What California should really do with cap-and-trade windfall

A truck drives into the Valero Benicia Refinery in July.
A truck drives into the Valero Benicia Refinery in July. AP

Starting with Thursday’s Senate budget subcommittee hearing, lawmakers can use a $1.4 billion cap-and-trade windfall to bring about important change in the lives and lungs of Californians, or they can squander it.

Lawmakers last month approved legislation extending the cap-and-trade program through 2030. Seeing that cap and trade will be a part of California for years to come, traders bought and sold permits to pollute at the August auction, delivering this most recent infusion to state coffers, a record haul.

The cap-and-trade auction delivered $640 million, on top of the $840 million already in the bank and not yet earmarked, to be doled out in the final weeks of this legislative session. It’s like Christmas in August.

In past years, lawmakers earmarked 60 percent of cap-and-trade money to the voter-approved high-speed rail, housing near transportation hubs, inner-city rail and low-carbon transit. The $1.4 billion is the remainder we’re talking about. Sen. Bob Wieckowski, D-Fremont, who chairs the budget subcommittee, wants to aim high by using some of the money to electrify commuter rail, a worthy effort in the fight against climate change.

“The investment needs to have a big impact,” Wieckowski told an editorial board member. He’s right. Alas, some legislators have lesser ideas.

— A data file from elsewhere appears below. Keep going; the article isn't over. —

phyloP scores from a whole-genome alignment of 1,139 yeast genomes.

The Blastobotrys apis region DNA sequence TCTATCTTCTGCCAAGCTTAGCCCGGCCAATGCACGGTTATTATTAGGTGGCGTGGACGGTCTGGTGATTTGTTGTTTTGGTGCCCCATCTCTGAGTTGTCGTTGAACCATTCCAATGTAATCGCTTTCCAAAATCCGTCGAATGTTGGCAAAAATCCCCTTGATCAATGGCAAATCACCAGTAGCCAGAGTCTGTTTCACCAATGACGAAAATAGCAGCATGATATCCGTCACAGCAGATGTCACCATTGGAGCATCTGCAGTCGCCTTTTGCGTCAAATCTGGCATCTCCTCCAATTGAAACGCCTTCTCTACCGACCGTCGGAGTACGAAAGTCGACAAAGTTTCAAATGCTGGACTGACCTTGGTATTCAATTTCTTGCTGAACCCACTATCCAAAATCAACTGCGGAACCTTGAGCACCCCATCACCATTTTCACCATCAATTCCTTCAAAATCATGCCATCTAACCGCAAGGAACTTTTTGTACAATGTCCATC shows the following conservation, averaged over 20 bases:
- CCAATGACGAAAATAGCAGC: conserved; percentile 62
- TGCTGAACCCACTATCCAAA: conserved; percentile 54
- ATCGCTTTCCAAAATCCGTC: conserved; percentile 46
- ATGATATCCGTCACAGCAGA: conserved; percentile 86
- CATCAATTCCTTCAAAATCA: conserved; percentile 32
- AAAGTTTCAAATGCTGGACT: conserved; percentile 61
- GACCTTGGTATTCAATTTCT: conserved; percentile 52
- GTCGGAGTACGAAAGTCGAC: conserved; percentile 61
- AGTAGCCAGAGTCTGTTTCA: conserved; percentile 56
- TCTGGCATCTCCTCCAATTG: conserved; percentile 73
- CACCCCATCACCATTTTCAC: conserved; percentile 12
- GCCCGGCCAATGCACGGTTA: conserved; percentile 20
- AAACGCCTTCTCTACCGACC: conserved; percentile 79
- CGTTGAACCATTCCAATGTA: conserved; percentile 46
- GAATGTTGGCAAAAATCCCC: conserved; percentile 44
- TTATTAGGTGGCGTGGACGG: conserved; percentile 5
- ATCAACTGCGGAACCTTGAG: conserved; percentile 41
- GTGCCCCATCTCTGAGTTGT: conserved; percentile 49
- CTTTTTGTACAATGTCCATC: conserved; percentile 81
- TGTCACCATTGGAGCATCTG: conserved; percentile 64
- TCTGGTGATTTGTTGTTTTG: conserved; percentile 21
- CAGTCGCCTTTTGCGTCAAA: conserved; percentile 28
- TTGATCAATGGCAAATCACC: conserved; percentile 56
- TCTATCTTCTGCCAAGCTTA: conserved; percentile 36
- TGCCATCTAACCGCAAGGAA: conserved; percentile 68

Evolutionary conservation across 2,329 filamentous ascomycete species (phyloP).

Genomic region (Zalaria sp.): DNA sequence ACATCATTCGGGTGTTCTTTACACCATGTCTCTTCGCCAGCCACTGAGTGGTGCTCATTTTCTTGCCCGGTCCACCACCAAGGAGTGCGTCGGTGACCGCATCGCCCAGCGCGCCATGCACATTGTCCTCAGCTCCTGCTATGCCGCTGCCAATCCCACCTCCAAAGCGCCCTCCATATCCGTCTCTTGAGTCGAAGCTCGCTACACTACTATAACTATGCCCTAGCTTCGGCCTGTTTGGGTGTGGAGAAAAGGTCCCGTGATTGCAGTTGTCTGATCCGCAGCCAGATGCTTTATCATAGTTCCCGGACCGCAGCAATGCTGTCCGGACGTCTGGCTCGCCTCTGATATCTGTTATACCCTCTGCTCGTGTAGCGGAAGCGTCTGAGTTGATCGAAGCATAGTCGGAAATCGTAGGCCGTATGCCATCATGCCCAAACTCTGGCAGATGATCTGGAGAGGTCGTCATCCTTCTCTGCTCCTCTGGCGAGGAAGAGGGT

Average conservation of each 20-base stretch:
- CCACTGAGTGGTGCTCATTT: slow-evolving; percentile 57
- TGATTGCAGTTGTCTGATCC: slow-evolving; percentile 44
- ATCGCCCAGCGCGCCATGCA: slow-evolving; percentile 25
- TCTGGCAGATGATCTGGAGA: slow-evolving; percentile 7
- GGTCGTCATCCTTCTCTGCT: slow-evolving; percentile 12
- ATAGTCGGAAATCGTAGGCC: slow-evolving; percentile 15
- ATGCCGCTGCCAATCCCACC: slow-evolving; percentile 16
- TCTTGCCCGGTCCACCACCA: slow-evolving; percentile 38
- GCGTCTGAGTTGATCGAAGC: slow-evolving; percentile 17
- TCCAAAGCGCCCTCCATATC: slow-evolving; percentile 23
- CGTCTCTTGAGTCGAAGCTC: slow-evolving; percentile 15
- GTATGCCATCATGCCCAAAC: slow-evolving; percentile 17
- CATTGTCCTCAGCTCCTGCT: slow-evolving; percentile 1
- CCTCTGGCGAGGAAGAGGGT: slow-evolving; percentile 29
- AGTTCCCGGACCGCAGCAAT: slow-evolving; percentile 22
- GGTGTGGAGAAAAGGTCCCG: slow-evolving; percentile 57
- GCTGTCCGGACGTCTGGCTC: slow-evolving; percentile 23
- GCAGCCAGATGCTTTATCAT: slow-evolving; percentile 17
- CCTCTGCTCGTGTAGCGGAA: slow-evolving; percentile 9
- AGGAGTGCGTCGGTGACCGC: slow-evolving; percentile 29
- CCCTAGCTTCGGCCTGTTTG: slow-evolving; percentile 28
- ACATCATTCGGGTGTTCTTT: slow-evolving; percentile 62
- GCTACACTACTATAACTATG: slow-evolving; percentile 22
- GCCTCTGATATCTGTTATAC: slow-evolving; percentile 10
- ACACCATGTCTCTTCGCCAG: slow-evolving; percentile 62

Legislators have requested $10.5 million to open three fire stations in Contra Costa County; $1.5 million to turn Sonoma State Hospital into a park; $20 million for Delta wetlands restoration; $20 million to make farm irrigation more efficient; an unspecified sum for farmworker housing; $50 million for transportation in Inglewood, presumably to help people come and go from a sports arena to be developed later; and an amount to be determined to provide free shuttle rides in downtown San Diego using, what else, electric vehicles.

Altogether, legislators’ wishes released Wednesday totaled $3.6 billion, almost three times what’s available. If only Santa Claus existed, we’d endorse them all. We want the Delta restored, whatever that means, and we encourage greater efficiency in agricultural irrigation.

But cap-and-trade revenue is not free. We pay for it directly through 11 cents per gallon of gasoline, and indirectly through charges that corporate polluters pass to consumers. Rather than squander $1.4 billion on shiny environmentally correct objects, legislators should target the money where it would count most: transportation.

Cars, trucks, buses, trains and other modes of transportation remain the largest source of greenhouse gas emissions in the state. California long has issued rebates to people who buy zero-emission vehicles. That program has run out of money. It ought to be restarted and aimed at helping working people buy lower cost electric vehicles.

Diesel engines are especially harmful, creating smog, damaging lungs and emitting greenhouse gas. Why not set a goal of ending diesel pollution by, say, 2030?

The state already provides incentives for diesel engine owners to go green. If anything, that program should receive more money. Diesel-powered school buses should be exchanged for electric buses.

While they’re at it, legislators should find ways to encourage companies that directly or indirectly benefit from cap and trade to build or expand zero-emission auto, truck and bus factories in California.

We don’t endorse the sort of corporate welfare lavished by Nevada on Tesla to build its battery factory outside Reno. But California workers pay for cap and trade, and policymakers ought to find reasonable ways to favor companies that employ California workers.

Critics of cap and trade anticipate a boondoggle. Brown and legislators who support cap and trade have a great opportunity to prove that a green economy works, but only if they don’t blow it on narrow pork projects.